Currently reading: Holiday haulers from £4000 - used car buying guide
Now is the perfect time to buy large for the summer holidays - here are some seven-seat MPVs which are up to the job

When the school holidays arrive, Britain hits the road in MPVs to get away from it all. Now is the time to buy, and these seven-seaters can be had from just £4000.

1 - Ford Galaxy (2006-2015)

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Whether it’s a supermini, family hatch or large MPV, Ford usually delivers excellent driving cars in a great package. The Galaxy may not be as fine-handling as its S-Max sibling, but it corners well and remains composed over bumps.

Inside, there’s plenty of leg and head room throughout, and you’ll even get a couple of bags in the boot when all the seats are occupied. Usefully, the five rear seats fold flat into the floor, giving van-like space.

The Galaxy is pretty reliable, but look out for power steering pump failures and alarm faults. A base Edge trim gets air-con, electric windows and a heated windscreen. We found a 2010 2.0-litre diesel with 52,000 miles for £8850.

2 - Renault Grand Scenic (2003-2009)

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There aren’t too many better or cheaper ways into a used seven-seat MPV than a Grand Scenic. It’ll accommodate you and your clan in supreme comfort due to a supple ride and great refinement.


Read our review

Car review

The Ford Galaxy is a seven-seat MPV that's surprisingly easy to place on the road, despite its size. It isn't cheap though.

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You get plenty of space and storage. The middle row of seats can be folded or removed and the third row folds into the floor for extra load carrying. It promises to be a safe car, too, achieving a five-star Euro NCAP rating when tested in 2003.

It’s affordable to run and maintain and there are few reports of major faults, but the build quality can be sketchy and keep an eye out for electrical glitches.We found a 2010 1.5 dCi Expression with less than 60,000 miles on the clock for just £5295.

3 - Land Rover Discovery (2004-present)

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Facing the prospect of a car full of excited kids, some of them yours, some of them your kids’ friends? Nightmare. Well, you need to treat yourself to a Discovery. Not only will you get some street cred over seven-seat MPV rivals, but you’ll also be cocooned in a luxurious cabin, spoilt by a supple ride and have all-terrain 4x4 mastery at your disposal.

A Disco is relatively expensive to buy and run, but you’ll retain more of your cash when you sell it. Major problems 
are few, with electrical and software glitches being the most common.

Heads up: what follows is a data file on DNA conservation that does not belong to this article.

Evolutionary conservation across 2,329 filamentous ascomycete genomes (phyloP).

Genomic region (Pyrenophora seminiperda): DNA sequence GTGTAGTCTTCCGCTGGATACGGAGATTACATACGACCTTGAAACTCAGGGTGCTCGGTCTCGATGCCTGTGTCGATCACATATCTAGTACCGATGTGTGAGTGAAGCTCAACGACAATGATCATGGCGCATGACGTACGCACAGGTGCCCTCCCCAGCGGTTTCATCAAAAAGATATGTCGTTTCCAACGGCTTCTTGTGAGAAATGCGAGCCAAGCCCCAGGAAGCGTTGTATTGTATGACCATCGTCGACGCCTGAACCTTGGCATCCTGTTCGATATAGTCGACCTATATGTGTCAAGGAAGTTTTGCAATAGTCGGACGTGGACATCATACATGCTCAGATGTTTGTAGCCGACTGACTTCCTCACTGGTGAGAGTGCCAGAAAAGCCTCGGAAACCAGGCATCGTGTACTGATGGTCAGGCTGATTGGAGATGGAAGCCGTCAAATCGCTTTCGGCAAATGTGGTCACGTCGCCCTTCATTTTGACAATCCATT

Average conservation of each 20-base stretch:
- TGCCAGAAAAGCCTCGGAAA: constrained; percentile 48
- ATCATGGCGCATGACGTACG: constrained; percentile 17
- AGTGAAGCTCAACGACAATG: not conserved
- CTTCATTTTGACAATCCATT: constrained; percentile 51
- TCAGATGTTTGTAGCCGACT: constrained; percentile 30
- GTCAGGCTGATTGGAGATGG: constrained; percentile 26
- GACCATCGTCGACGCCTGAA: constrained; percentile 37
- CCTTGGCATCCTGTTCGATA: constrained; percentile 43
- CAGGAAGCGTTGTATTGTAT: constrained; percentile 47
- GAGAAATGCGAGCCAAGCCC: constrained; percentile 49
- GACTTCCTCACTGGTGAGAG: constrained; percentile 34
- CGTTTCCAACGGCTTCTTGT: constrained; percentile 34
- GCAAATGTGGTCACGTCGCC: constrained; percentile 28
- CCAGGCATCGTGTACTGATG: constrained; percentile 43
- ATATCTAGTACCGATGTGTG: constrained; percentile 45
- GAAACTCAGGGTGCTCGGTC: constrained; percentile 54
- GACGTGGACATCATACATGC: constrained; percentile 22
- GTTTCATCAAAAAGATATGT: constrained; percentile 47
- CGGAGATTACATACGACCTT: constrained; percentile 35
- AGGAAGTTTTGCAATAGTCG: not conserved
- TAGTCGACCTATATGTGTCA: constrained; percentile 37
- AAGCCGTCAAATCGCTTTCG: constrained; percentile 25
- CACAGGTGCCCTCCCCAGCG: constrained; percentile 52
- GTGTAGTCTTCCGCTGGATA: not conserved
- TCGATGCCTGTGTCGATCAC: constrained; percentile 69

SE spec comes with air suspension, leather seats and plenty of kit. A 10-year-old 2.7 diesel, having covered less than 60,000 miles, will set you back £13,495.

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4 - Volvo XC90 (2002-2015)

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When the XC90 was launched in 2002, it became the first socially acceptable 4x4. It retained its popularity until it was replaced by a new model last year.

It isn’t the most dynamic of cars, but your loved ones will be treated to a luxurious ride, a well-built interior and the protection of a plethora of airbags. SE trim comes with leather seats and cruise and climate control, enhancing the experience. There’s plenty of room for five passengers, while the third row is best limited to two smaller offspring.

Check beneath for off-road damage and beware of internal creaks or ill-fitting trim, both hints that it’s been in a crash.

We found a 2006 2.4-litre diesel with 51,000 miles for less than £10,000.

5 - Citroen C4 Grand Picasso (2007-2013)

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On a cost-per-seat basis, the C4 Grand Picasso is a steal. It’ll take five in comfort, plus two young ’uns in the third row. It’s also cheap to run and has an innovative cabin, excellent visibility and a comfortable ride. It’s good to drive, too.

Best combination to go for is the frugal 1.6-litre diesel in VTR spec, which comes with air-con and alloy wheels.

The fly in the ointment is the build quality. Cheap to buy on this occasion also translates to cheaply made. Bits of trim can break or fall off and the seats wear prematurely. And should a bumper need replacing, for example, their ‘one-piece’ construction means it could set you back £1300.

Nevertheless, we found a 2008 bargain, which had covered 48,000 miles, for less than £4000.

Matthew Griffiths

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